Changing Attitudes: Employee Safety Habits | Resolution Digital

Changing attitudes towards health and safety

Health & Safety in the working environment has come a long way since the 1974 Health and Safety at Work Act was first introduced. Best practice and shared learning help to drastically reduce the incidence of accidents and deaths.

But how far have we yet to go in influencing people in adopting a more positive attitude to Health and safety at work? Changing attitudes is vitally important, everyone within an organisation should do all they can to improve health and safety performance.


Your companies role in improving health and safety performance…

Everyone else will follow your example, so it’s crucial that you get it right. You don’t just carry out procedures; you are responsible for devising and implementing them. Therefore it’s down to you to take the lead in promoting a safe on site culture to influence behaviour change.

Employees also have a duty to ensure their own, and others’, health and safety. This is achieved by using equipment safely, wearing appropriate protective clothing, and reporting any problems to their employer.

Also see The importance of health and wellbeing in the workplace.


Getting started…

Changing the safety culture within a company will be different for every organisation. As a basic starting point the following should be reviewed first:

  • Ensure full commitment and involvement from both management, employees and contractors
  • Create a gap analysis of your companies entire safety system
  • Appoint a designated health and safety employee
  • Assess your workforces current health and safety training and compliance
  • Assess and update existing health and safety tools, systems and standards
  • Sustainability – continuous improvement plan – reassess, measure and adjust


Five key stages to assess workplace safety culture:

safety culture, online induction systems, health and safety, training, elearning, induction, turnstyle, bespoke, attitudes,Image source – HSE


Here are some key points all employers must understand in order to ensure a safe working environment and change attitudes: –

  • Legal Duties

The Health and Safety at Work Act 1974 underpins everything, providing a standard and a framework for behaviour and best practices. Employers must ensure their employees’ health and safety by providing a safe working environment with the appropriate systems, equipment, procedures, training and supervision.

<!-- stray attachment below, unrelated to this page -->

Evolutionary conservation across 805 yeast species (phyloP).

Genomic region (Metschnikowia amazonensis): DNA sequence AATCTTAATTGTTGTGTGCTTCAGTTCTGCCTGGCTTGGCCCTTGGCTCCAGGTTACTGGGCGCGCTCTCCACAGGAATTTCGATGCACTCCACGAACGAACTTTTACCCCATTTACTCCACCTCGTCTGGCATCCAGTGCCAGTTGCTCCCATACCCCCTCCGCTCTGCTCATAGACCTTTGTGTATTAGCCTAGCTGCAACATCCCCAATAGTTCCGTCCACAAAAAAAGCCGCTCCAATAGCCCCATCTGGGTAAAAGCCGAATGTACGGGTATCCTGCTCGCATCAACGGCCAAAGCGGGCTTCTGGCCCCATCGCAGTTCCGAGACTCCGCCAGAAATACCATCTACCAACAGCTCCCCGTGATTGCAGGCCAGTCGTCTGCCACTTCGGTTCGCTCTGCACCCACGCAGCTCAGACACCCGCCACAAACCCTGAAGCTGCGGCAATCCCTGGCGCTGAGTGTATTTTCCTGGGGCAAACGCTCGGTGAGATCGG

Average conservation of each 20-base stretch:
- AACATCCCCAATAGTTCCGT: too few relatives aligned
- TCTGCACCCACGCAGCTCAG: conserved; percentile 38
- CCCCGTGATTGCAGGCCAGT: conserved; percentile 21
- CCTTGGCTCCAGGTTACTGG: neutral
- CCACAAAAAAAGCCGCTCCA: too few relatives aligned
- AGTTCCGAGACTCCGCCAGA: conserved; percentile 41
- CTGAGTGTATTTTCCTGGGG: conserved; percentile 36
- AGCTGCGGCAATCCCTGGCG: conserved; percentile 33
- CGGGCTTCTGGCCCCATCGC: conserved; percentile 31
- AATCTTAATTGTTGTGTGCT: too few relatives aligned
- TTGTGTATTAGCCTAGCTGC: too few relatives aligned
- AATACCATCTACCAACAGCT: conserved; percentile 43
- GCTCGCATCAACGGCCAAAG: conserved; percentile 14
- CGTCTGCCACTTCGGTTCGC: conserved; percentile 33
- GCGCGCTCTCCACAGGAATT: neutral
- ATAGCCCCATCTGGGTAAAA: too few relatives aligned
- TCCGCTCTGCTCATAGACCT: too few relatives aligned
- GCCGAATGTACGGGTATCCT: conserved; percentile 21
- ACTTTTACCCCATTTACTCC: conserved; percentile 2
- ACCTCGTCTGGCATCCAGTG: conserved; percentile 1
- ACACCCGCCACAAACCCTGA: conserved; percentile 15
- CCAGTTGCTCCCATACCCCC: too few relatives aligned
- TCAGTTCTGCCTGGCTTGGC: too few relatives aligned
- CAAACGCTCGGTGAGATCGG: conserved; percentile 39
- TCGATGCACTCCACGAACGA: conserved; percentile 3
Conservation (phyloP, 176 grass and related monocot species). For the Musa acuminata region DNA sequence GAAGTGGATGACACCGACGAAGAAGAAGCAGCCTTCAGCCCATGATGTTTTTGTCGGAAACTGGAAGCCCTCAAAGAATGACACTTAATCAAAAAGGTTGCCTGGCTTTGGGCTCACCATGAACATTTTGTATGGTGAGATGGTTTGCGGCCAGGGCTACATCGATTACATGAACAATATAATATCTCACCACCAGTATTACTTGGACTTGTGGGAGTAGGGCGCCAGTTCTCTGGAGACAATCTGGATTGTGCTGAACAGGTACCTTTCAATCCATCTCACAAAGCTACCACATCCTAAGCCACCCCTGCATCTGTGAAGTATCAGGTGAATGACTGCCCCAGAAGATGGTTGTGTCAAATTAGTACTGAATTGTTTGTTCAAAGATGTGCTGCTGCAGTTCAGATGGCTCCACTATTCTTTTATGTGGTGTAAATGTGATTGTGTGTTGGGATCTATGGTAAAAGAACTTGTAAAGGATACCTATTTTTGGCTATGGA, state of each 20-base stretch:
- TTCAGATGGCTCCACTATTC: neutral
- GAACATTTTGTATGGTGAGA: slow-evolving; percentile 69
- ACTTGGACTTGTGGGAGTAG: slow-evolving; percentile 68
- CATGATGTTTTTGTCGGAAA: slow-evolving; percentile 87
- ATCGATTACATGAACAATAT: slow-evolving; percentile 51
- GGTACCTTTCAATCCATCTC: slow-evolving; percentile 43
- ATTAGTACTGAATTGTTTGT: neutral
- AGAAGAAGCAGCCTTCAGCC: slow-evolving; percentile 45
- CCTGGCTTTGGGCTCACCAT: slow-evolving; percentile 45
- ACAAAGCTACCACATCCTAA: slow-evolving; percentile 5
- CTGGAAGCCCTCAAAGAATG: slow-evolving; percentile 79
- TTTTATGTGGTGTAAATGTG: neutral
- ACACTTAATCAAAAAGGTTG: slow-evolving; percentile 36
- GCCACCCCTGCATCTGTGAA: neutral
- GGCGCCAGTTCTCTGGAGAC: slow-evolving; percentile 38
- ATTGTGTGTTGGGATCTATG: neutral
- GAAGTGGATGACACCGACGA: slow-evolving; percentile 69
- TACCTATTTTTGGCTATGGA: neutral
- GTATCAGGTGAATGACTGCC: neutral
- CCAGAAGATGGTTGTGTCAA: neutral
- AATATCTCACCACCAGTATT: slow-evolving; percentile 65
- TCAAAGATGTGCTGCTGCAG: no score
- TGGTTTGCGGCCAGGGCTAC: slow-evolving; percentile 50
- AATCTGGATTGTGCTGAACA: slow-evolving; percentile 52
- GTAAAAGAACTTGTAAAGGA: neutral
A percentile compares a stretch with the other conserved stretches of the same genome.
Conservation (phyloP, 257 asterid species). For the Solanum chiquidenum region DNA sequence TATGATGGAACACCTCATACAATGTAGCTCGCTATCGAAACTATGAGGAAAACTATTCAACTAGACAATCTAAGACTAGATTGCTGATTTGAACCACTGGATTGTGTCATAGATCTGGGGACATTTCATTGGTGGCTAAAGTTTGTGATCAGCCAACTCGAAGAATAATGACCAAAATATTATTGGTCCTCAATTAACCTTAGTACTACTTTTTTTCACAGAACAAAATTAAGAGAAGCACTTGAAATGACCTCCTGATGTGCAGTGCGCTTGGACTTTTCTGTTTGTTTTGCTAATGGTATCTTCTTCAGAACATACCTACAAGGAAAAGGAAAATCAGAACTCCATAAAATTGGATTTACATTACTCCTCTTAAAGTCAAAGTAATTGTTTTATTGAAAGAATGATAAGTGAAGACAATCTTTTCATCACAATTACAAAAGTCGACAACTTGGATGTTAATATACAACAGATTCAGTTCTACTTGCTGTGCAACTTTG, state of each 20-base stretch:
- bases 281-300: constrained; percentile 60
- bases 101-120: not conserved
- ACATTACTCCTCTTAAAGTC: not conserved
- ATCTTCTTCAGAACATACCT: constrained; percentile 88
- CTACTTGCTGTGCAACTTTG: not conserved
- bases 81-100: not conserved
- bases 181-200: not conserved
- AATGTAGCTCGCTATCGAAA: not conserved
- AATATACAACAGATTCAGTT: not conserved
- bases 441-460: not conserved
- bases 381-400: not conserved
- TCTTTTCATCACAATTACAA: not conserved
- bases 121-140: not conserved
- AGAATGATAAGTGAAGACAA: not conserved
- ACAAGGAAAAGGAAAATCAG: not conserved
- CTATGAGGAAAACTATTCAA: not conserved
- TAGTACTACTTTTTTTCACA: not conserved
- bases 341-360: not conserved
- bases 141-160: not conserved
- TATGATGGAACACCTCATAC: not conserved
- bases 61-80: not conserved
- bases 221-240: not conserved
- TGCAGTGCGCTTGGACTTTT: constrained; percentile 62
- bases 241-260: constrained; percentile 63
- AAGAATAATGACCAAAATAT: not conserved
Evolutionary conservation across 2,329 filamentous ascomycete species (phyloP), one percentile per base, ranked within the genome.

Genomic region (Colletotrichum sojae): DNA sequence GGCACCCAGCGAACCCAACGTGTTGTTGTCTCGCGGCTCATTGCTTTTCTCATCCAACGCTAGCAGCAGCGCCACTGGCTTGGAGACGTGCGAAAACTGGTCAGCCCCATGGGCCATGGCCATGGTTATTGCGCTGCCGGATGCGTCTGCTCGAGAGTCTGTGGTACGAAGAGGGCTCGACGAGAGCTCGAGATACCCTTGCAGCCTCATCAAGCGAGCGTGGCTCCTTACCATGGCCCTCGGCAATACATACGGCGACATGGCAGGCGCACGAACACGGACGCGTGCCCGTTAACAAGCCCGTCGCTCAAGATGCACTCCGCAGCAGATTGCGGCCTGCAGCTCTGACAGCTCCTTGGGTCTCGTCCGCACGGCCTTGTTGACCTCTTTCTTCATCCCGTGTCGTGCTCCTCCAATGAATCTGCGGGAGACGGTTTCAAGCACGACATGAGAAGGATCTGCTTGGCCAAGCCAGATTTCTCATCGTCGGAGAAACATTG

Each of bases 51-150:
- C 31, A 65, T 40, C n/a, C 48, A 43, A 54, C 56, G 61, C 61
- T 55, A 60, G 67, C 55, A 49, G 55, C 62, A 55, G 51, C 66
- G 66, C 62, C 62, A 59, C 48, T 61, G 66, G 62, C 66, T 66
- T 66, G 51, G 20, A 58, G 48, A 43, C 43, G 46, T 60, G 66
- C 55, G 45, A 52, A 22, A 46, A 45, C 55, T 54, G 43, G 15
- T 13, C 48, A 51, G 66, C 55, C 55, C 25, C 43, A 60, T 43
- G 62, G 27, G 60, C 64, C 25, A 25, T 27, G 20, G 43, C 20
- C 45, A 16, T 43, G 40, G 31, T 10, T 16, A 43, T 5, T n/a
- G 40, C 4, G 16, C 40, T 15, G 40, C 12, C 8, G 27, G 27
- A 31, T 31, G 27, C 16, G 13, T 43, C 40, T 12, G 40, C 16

• Hazard, risk and control

As an employer you possess considerable knowledge of hazards and risks. Electricity, working at height, and excessive noise are just three examples of hazards that might be encountered in the workplace. Appropriate protection should be in place and any unplanned site risks must be assessed with suitable contingencies in place.

  • Causes of accidents

Accidents often occur because of unsafe acts, which lead to unsafe conditions. Knowing about the causes of accidents enables you to combat the relevant behaviour and thereby reduce unsafe acts and conditions.

  • Attitude and behaviour policies

An organisation may have policies and procedures in place, but health and safety performance will not improve if staff are engaging in unsafe behaviours. Therefore it is vital to involve all employees in every aspect of health and safety, and provide them with suitable training and a safe working environment.


Undertaking safety culture improvements shows your commitment to the wellbeing of your staff but also offers other benefits:

  • Accelerated safety culture improvement
  • Reduced accident and injury rates
  • Increased employee productivity
  • Better workplace morale and staff retention
  • Improved organisational reputation
  • Greater competitive edge


How do you motivate your staff to change their attitudes?

Investing time, money and resources to influence and change behaviours is the next step towards creating a positive culture where everyone plays their part as safety leaders to ensure an incident free workplace.

A combination of increased employee engagement and company commitment to health and safety training leads to significant changes in organisational culture which delivers measurable improvements in safety performance. See Promoting Health and Wellbeing in the Workplace.

Safety Culture is probably one of the most important aspects of safety management, and probably the most difficult to implement. Proactive management of health and safety is delivered with programmes of health and safety competence and awareness training. Whether you are a safety professional, supervisor, manager or an employee of a company, you need to consider the importance of creating a strong safety culture within your Organisation.

Many organisations nowadays turn to Online Induction Systems to help improve their on site safety and staff training. Induction and Training systems can be accessed anywhere by employees or site contractors and are easily implemented across multiple sites. Additionally these systems have a fully integrated database to help you keep track of your employees and visitors training and induction records.


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